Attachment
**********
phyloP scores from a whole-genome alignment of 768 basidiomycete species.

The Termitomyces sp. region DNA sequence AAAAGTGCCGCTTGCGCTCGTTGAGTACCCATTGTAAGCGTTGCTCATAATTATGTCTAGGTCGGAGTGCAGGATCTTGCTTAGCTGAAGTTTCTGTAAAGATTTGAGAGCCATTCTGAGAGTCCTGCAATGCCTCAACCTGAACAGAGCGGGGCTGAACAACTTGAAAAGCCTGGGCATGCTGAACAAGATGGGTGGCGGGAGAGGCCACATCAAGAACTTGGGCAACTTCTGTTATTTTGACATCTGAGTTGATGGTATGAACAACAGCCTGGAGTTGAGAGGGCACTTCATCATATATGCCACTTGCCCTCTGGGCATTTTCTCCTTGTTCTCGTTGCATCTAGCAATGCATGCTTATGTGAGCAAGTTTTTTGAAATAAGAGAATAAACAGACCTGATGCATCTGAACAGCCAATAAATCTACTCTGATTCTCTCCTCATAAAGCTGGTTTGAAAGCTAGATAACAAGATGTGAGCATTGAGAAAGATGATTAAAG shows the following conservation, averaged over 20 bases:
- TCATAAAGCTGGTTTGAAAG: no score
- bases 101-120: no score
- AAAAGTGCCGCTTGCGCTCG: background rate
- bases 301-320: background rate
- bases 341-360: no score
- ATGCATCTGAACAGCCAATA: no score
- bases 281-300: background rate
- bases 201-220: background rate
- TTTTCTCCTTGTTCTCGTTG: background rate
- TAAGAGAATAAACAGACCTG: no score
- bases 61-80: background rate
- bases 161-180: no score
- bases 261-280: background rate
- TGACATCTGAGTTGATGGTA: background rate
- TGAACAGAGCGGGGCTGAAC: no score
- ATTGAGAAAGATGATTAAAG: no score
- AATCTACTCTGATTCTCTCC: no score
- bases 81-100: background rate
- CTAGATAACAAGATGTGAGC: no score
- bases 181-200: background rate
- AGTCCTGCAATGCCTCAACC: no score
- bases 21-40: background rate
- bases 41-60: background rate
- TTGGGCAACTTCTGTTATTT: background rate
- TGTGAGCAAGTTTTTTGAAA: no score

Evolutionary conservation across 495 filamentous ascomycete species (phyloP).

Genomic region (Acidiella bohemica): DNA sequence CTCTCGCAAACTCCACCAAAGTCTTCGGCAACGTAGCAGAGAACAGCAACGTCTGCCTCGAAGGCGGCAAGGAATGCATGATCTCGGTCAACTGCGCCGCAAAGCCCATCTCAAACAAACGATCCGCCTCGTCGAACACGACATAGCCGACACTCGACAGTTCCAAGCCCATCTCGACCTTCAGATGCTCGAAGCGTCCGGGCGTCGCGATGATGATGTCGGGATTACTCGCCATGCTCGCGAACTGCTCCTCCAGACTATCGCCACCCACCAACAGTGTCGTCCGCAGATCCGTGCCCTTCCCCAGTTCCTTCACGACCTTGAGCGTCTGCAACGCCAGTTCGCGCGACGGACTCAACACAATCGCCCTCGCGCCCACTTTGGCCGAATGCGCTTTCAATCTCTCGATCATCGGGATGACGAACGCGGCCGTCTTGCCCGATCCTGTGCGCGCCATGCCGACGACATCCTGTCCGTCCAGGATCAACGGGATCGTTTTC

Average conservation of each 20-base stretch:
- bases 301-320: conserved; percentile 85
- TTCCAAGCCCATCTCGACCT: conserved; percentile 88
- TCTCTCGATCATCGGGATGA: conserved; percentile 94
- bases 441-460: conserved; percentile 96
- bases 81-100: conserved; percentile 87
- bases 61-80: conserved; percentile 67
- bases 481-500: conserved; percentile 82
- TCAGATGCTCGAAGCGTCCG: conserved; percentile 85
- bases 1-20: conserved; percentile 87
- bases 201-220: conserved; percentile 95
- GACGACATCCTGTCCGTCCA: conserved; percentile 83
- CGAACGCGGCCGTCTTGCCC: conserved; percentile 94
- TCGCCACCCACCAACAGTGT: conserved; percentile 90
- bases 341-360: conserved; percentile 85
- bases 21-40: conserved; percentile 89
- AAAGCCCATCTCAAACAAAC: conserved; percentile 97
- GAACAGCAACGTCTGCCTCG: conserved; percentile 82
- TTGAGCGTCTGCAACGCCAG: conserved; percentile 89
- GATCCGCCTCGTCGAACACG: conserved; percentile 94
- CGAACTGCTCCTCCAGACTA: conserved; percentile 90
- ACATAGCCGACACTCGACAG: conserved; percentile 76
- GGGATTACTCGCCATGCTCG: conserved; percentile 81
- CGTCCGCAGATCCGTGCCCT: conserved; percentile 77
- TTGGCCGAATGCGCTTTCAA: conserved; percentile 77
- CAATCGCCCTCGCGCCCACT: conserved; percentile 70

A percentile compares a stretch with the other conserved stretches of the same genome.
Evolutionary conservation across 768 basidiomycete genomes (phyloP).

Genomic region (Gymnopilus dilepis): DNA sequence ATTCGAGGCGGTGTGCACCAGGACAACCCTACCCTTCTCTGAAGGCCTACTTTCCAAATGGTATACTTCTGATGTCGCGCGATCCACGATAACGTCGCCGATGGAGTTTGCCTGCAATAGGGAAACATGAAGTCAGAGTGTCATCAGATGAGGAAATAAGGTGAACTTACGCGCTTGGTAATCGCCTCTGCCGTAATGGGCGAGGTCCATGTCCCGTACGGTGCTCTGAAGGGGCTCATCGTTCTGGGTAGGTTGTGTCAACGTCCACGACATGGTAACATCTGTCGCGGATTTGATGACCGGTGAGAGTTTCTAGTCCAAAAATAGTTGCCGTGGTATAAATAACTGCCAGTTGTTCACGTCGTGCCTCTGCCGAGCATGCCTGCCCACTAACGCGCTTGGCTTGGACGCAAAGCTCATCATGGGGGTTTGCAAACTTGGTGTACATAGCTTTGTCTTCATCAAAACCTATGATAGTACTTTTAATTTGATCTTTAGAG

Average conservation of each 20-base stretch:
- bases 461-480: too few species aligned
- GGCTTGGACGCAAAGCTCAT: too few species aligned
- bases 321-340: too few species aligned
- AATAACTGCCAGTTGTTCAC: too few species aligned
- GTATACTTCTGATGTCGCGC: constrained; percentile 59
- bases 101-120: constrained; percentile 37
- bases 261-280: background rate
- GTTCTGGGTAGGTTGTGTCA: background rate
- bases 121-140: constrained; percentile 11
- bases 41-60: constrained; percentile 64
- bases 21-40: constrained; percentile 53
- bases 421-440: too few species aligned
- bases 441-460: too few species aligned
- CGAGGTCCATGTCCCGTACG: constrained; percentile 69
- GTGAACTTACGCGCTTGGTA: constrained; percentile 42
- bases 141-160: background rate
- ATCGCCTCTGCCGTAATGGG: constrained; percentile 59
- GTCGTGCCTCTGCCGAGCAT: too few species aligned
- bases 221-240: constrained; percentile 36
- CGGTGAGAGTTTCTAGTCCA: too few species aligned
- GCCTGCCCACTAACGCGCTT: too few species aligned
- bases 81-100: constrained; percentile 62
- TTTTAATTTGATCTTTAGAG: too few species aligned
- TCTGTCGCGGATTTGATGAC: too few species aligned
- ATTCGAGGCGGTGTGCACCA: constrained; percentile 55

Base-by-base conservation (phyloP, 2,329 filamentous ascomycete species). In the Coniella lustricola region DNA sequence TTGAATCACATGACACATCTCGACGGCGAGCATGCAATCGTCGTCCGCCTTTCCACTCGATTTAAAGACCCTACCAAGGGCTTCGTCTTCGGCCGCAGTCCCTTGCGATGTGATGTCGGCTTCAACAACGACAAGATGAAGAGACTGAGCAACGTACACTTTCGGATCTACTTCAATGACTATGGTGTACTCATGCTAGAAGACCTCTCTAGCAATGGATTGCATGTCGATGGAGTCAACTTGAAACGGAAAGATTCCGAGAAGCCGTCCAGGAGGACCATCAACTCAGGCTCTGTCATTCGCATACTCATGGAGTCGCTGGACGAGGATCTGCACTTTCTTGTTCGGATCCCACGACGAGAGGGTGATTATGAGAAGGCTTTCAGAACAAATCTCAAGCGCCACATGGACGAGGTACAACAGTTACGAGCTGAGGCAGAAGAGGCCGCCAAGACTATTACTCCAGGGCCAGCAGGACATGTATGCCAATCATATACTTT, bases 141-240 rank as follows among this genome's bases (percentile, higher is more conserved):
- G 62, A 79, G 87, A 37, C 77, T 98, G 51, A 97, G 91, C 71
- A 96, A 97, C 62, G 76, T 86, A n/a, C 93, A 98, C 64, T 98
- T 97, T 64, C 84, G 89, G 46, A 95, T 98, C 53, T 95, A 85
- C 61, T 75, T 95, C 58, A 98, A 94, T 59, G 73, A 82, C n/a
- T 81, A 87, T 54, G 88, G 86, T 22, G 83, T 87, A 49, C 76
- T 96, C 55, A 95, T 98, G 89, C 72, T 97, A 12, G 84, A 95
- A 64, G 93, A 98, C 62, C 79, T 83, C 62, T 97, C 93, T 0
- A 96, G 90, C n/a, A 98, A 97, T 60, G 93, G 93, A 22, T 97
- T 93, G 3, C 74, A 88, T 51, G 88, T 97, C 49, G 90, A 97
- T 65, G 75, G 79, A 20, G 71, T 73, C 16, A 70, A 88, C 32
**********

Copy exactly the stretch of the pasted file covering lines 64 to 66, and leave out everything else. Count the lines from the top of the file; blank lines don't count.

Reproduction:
- GTATACTTCTGATGTCGCGC: constrained; percentile 59
- bases 101-120: constrained; percentile 37
- bases 261-280: background rate